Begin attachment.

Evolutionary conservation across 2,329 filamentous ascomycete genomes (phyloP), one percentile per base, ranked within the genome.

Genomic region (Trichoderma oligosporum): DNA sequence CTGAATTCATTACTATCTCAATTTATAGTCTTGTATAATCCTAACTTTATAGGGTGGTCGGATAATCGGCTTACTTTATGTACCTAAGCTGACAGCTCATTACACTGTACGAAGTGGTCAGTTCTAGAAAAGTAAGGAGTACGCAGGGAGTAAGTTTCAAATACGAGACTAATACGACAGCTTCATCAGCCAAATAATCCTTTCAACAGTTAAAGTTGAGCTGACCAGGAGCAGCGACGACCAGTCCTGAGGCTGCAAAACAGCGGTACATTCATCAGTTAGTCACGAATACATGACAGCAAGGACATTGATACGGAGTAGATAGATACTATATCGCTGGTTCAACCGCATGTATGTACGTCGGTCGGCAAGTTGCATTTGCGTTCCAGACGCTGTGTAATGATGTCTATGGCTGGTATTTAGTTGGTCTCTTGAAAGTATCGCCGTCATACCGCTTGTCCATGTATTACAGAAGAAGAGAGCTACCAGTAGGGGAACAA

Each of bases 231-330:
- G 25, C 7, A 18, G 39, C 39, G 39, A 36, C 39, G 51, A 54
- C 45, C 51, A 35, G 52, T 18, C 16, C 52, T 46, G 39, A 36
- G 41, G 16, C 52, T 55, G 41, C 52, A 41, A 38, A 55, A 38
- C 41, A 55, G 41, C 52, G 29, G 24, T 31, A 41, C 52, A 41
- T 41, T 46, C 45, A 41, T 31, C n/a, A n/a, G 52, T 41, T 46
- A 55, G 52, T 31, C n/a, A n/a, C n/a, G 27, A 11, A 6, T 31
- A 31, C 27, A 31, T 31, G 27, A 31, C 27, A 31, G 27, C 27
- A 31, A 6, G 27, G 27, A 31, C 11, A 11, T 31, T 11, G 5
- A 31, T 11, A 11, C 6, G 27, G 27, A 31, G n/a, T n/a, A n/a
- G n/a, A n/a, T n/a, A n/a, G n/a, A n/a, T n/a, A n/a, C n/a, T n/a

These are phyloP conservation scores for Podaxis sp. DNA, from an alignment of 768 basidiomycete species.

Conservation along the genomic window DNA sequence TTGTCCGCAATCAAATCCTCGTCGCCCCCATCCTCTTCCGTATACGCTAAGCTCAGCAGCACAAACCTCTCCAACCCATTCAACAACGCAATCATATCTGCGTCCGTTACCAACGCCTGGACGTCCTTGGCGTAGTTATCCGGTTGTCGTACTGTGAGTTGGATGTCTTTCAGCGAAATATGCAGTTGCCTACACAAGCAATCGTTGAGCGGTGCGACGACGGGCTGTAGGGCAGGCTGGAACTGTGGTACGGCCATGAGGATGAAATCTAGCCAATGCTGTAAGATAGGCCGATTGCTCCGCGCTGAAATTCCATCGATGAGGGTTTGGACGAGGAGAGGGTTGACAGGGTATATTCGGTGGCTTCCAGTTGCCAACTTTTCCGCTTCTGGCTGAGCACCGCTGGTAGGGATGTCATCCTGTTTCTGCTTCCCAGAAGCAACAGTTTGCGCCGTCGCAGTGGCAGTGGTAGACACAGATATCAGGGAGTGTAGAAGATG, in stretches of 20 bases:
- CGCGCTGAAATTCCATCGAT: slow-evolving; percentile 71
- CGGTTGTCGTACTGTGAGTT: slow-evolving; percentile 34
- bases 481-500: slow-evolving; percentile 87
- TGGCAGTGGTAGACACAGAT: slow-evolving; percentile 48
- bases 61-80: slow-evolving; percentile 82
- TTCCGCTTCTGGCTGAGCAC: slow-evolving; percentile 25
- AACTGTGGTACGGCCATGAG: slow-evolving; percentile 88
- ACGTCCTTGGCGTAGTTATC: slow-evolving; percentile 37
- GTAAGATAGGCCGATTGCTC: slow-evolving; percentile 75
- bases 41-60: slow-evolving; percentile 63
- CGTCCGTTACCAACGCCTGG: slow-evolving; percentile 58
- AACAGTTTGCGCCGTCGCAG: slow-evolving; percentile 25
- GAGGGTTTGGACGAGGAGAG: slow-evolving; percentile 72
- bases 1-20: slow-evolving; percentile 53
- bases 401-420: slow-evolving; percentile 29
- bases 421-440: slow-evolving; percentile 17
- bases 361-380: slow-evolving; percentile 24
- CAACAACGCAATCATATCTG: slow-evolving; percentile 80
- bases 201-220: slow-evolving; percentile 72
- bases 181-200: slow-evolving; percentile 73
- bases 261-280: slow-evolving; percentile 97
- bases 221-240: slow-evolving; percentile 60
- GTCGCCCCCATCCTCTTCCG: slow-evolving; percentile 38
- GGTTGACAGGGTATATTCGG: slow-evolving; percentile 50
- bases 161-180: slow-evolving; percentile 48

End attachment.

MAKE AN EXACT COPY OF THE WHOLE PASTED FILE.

Evolutionary conservation across 2,329 filamentous ascomycete genomes (phyloP), one percentile per base, ranked within the genome.

Genomic region (Trichoderma oligosporum): DNA sequence CTGAATTCATTACTATCTCAATTTATAGTCTTGTATAATCCTAACTTTATAGGGTGGTCGGATAATCGGCTTACTTTATGTACCTAAGCTGACAGCTCATTACACTGTACGAAGTGGTCAGTTCTAGAAAAGTAAGGAGTACGCAGGGAGTAAGTTTCAAATACGAGACTAATACGACAGCTTCATCAGCCAAATAATCCTTTCAACAGTTAAAGTTGAGCTGACCAGGAGCAGCGACGACCAGTCCTGAGGCTGCAAAACAGCGGTACATTCATCAGTTAGTCACGAATACATGACAGCAAGGACATTGATACGGAGTAGATAGATACTATATCGCTGGTTCAACCGCATGTATGTACGTCGGTCGGCAAGTTGCATTTGCGTTCCAGACGCTGTGTAATGATGTCTATGGCTGGTATTTAGTTGGTCTCTTGAAAGTATCGCCGTCATACCGCTTGTCCATGTATTACAGAAGAAGAGAGCTACCAGTAGGGGAACAA

Each of bases 231-330:
- G 25, C 7, A 18, G 39, C 39, G 39, A 36, C 39, G 51, A 54
- C 45, C 51, A 35, G 52, T 18, C 16, C 52, T 46, G 39, A 36
- G 41, G 16, C 52, T 55, G 41, C 52, A 41, A 38, A 55, A 38
- C 41, A 55, G 41, C 52, G 29, G 24, T 31, A 41, C 52, A 41
- T 41, T 46, C 45, A 41, T 31, C n/a, A n/a, G 52, T 41, T 46
- A 55, G 52, T 31, C n/a, A n/a, C n/a, G 27, A 11, A 6, T 31
- A 31, C 27, A 31, T 31, G 27, A 31, C 27, A 31, G 27, C 27
- A 31, A 6, G 27, G 27, A 31, C 11, A 11, T 31, T 11, G 5
- A 31, T 11, A 11, C 6, G 27, G 27, A 31, G n/a, T n/a, A n/a
- G n/a, A n/a, T n/a, A n/a, G n/a, A n/a, T n/a, A n/a, C n/a, T n/a

These are phyloP conservation scores for Podaxis sp. DNA, from an alignment of 768 basidiomycete species.

Conservation along the genomic window DNA sequence TTGTCCGCAATCAAATCCTCGTCGCCCCCATCCTCTTCCGTATACGCTAAGCTCAGCAGCACAAACCTCTCCAACCCATTCAACAACGCAATCATATCTGCGTCCGTTACCAACGCCTGGACGTCCTTGGCGTAGTTATCCGGTTGTCGTACTGTGAGTTGGATGTCTTTCAGCGAAATATGCAGTTGCCTACACAAGCAATCGTTGAGCGGTGCGACGACGGGCTGTAGGGCAGGCTGGAACTGTGGTACGGCCATGAGGATGAAATCTAGCCAATGCTGTAAGATAGGCCGATTGCTCCGCGCTGAAATTCCATCGATGAGGGTTTGGACGAGGAGAGGGTTGACAGGGTATATTCGGTGGCTTCCAGTTGCCAACTTTTCCGCTTCTGGCTGAGCACCGCTGGTAGGGATGTCATCCTGTTTCTGCTTCCCAGAAGCAACAGTTTGCGCCGTCGCAGTGGCAGTGGTAGACACAGATATCAGGGAGTGTAGAAGATG, in stretches of 20 bases:
- CGCGCTGAAATTCCATCGAT: slow-evolving; percentile 71
- CGGTTGTCGTACTGTGAGTT: slow-evolving; percentile 34
- bases 481-500: slow-evolving; percentile 87
- TGGCAGTGGTAGACACAGAT: slow-evolving; percentile 48
- bases 61-80: slow-evolving; percentile 82
- TTCCGCTTCTGGCTGAGCAC: slow-evolving; percentile 25
- AACTGTGGTACGGCCATGAG: slow-evolving; percentile 88
- ACGTCCTTGGCGTAGTTATC: slow-evolving; percentile 37
- GTAAGATAGGCCGATTGCTC: slow-evolving; percentile 75
- bases 41-60: slow-evolving; percentile 63
- CGTCCGTTACCAACGCCTGG: slow-evolving; percentile 58
- AACAGTTTGCGCCGTCGCAG: slow-evolving; percentile 25
- GAGGGTTTGGACGAGGAGAG: slow-evolving; percentile 72
- bases 1-20: slow-evolving; percentile 53
- bases 401-420: slow-evolving; percentile 29
- bases 421-440: slow-evolving; percentile 17
- bases 361-380: slow-evolving; percentile 24
- CAACAACGCAATCATATCTG: slow-evolving; percentile 80
- bases 201-220: slow-evolving; percentile 72
- bases 181-200: slow-evolving; percentile 73
- bases 261-280: slow-evolving; percentile 97
- bases 221-240: slow-evolving; percentile 60
- GTCGCCCCCATCCTCTTCCG: slow-evolving; percentile 38
- GGTTGACAGGGTATATTCGG: slow-evolving; percentile 50
- bases 161-180: slow-evolving; percentile 48